As they daydreamed about winning the jackpot yesterday, some Loto-Quebec regulars were sure about one thing.
"No names and definitely no picture of me in the paper," said Brigitte Serpa, a waitress at the Euro Deli on St. Laurent Blvd. who spends about $40 a month on Super 7 and 6/49 tickets.
Serpa, 34, said a new Loto-Quebec policy not to publicize any details about people who win more than $4 million suits her just fine.
The publicity restriction comes after an alleged extortion plot targeting a LaSalle couple who won $27 million in May was foiled by police last month.
Loto-Quebec spokesperson Jean-Pierre Roy said the temporary policy will stay in place until Quebec Finance Minister Monique Jereme-Forget decides — probably by mid-August — among various options to improve winners' security.
He would not elaborate on what options are being considered, but they involve how winners are welcomed, advised, and followed up with, he said.
Roy agreed the marketing challenge created by the recent extortion scare is not an easy one, since putting a face on jackpot winners is a big part of why people buy tickets.
"People want proof of where the money is going," he said.
For Serpa, seeing winners' faces and names publicized was bad news even before the alleged extortion plot. "It's scary to have all that (information) out there," she said.
But she agreed the ban poses a conundrum for the crown corporation, which paid out nearly a billion dollars to lottery winners last year.
"There should be a way to know for real where all that money is going."
Fatima Galvao, a cashier at the Omni Supermarche depanneur on Prince Arthur St. near St. Laurent, sells a few hundred dollars of lotto tickets per day.
She herself likes to dabble, spending between $20 and $30 a week on various tickets like Mots Caches and Gagnant a Vie.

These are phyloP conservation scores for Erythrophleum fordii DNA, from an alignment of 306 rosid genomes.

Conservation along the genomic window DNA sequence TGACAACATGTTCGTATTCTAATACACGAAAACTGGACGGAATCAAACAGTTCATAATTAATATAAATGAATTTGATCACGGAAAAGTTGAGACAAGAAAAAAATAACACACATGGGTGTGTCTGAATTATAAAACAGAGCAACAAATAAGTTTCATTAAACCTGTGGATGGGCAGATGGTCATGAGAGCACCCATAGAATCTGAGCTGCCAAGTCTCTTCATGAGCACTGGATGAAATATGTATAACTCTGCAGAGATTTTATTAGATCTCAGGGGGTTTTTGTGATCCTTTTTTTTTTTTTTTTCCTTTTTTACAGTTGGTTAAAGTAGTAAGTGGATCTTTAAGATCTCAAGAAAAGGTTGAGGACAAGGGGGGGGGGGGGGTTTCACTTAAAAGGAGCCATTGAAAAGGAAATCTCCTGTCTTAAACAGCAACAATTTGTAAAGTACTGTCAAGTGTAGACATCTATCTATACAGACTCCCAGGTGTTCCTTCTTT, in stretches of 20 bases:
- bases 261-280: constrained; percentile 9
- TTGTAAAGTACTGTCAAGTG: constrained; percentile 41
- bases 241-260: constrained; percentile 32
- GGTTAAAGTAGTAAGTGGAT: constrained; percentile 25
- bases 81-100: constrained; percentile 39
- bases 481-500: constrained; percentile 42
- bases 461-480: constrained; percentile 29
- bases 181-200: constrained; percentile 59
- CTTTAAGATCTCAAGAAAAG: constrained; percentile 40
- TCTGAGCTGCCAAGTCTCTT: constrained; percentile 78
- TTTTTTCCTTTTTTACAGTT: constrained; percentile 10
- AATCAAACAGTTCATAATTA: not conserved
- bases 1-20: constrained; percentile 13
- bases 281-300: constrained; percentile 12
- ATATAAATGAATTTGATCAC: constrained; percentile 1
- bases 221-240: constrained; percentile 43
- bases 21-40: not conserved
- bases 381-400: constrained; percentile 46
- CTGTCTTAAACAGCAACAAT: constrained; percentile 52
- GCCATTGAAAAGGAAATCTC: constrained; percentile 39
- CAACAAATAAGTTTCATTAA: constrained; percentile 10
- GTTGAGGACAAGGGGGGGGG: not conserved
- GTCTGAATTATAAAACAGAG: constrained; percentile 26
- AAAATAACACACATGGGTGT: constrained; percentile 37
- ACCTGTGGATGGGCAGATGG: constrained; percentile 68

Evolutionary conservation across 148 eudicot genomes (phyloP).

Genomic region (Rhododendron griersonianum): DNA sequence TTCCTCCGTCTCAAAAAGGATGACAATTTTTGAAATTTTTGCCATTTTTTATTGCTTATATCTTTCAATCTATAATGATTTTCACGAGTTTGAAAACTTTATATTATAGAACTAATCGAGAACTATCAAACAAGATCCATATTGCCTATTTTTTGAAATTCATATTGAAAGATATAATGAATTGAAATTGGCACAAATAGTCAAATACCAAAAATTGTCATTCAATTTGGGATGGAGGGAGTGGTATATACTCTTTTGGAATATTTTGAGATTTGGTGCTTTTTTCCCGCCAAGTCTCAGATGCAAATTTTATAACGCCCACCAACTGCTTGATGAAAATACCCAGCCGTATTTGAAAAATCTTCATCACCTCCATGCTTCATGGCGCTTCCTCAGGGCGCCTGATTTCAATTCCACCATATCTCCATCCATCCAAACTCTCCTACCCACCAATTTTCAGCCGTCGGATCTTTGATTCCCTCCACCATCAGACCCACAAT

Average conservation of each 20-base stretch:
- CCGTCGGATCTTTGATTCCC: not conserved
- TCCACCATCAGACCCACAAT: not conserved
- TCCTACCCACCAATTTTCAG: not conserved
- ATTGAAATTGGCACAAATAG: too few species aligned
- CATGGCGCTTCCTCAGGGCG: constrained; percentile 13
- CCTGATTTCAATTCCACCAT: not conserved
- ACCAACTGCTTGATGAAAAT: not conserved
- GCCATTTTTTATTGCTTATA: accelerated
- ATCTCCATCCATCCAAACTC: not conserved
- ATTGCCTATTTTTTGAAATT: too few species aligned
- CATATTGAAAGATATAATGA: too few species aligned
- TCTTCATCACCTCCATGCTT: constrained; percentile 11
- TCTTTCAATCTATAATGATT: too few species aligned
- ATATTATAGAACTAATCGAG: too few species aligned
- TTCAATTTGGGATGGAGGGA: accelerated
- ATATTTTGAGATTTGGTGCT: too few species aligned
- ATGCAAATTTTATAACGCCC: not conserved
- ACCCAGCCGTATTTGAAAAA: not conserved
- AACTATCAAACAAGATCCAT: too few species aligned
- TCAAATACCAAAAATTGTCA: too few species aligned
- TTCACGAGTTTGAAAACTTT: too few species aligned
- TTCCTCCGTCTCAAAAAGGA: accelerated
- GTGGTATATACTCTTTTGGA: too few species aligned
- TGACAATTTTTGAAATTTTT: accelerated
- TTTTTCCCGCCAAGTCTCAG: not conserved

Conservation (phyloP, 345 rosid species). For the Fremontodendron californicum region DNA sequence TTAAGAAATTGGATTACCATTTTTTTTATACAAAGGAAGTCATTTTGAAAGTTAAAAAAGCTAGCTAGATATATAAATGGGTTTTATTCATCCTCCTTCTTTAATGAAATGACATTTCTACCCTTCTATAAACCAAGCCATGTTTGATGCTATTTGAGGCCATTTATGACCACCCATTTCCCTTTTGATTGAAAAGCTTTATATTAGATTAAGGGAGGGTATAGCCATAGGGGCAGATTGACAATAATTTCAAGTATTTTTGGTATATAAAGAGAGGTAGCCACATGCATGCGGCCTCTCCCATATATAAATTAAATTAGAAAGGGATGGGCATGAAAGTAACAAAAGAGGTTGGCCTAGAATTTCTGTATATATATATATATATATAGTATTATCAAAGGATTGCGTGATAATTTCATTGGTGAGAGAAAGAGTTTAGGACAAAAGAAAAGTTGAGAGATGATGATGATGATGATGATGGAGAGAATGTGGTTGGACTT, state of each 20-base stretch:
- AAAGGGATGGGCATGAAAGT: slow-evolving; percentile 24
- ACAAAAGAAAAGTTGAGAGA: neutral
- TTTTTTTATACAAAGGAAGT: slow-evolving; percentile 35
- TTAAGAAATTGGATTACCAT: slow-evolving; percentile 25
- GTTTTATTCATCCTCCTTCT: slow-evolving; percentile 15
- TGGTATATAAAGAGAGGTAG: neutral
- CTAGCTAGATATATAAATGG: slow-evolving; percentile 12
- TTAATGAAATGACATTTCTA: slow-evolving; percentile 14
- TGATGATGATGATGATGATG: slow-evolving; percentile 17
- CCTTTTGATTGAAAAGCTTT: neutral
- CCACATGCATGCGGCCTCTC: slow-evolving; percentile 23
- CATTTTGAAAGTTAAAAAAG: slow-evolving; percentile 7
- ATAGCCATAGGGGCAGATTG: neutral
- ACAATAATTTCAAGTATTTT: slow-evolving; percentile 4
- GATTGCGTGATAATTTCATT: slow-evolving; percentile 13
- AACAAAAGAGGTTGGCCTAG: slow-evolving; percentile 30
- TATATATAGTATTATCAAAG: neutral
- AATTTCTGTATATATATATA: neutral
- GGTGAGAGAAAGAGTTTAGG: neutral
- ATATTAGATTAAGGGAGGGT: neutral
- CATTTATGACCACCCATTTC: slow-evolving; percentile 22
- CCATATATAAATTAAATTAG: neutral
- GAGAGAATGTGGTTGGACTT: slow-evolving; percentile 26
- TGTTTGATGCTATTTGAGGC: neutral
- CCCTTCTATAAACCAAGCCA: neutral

Jackpot winners should appear on television and in photos but without being named, said Galvao, 48.
"They could wear wigs and sunglasses. They should be protected. And they shouldn't have to hold those huge cheques."
Last week Galvao, who has worked in the depanneur for 27 years, won $50 from playing two strips of La Quotidienne but she still hopes that one day she'll win big and everything will change overnight.
Mitch Joel, president of Twist Image, a Montreal-based digital marketing company, said the "aspirational" hope of consumers fuels lottery ticket sales.
"If the winners look like Monsieur and Madame tout-le-monde (Mr. and Mrs. Everybody)," then that feeds people's faith that they, too, can win.
The lottery company's current TV ad campaign, featuring a couple that won the jackpot and that ponder "winning doesn't change you, but..." is effective at reaching people's hopes.
"It's the theatre of the mind" in marketing terms, he said.
Alan Conter, a lecturer in media, ethics and the law at Concordia University, said Loto-Quebec should be able to reassure the public about where winnings end up with regular audits that would not have to reveal publically the winners.